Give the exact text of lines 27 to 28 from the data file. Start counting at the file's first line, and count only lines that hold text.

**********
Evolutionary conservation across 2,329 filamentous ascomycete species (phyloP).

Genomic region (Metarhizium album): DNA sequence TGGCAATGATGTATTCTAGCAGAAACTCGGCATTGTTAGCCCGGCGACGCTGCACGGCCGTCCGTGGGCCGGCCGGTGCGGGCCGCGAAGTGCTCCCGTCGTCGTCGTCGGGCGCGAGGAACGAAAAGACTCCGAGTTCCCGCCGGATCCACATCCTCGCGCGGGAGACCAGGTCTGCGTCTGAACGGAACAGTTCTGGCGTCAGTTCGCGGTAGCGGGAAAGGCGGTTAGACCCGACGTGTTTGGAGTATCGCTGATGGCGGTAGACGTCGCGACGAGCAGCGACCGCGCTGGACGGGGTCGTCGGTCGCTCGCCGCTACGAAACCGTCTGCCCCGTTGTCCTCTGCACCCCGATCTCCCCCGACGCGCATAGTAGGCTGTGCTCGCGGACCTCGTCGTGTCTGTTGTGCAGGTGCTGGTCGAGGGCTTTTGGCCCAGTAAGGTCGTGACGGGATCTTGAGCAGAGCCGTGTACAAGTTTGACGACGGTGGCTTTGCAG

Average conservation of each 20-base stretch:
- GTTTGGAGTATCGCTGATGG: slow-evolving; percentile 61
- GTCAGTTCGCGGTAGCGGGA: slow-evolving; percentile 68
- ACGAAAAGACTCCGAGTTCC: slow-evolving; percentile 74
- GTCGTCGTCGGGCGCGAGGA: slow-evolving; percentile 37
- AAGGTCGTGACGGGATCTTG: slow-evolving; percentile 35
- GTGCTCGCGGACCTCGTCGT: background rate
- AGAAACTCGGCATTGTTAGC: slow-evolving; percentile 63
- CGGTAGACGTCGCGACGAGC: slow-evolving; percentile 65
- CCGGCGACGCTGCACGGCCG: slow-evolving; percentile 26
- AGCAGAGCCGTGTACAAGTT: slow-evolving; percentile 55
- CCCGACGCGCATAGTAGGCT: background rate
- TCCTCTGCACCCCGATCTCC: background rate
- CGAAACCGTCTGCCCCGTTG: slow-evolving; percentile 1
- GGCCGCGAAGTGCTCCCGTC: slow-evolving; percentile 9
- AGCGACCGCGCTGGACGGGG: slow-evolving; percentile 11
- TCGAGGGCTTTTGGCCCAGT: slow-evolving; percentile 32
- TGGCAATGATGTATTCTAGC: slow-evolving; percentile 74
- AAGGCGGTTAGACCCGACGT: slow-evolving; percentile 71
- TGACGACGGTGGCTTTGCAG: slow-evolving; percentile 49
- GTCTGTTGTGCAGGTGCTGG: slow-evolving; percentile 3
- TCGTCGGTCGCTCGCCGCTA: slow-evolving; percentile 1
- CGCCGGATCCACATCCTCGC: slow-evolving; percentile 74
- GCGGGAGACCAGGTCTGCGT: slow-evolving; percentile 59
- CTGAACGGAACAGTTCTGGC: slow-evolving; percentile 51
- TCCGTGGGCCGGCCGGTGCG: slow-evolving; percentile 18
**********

- CTGAACGGAACAGTTCTGGC: slow-evolving; percentile 51
- TCCGTGGGCCGGCCGGTGCG: slow-evolving; percentile 18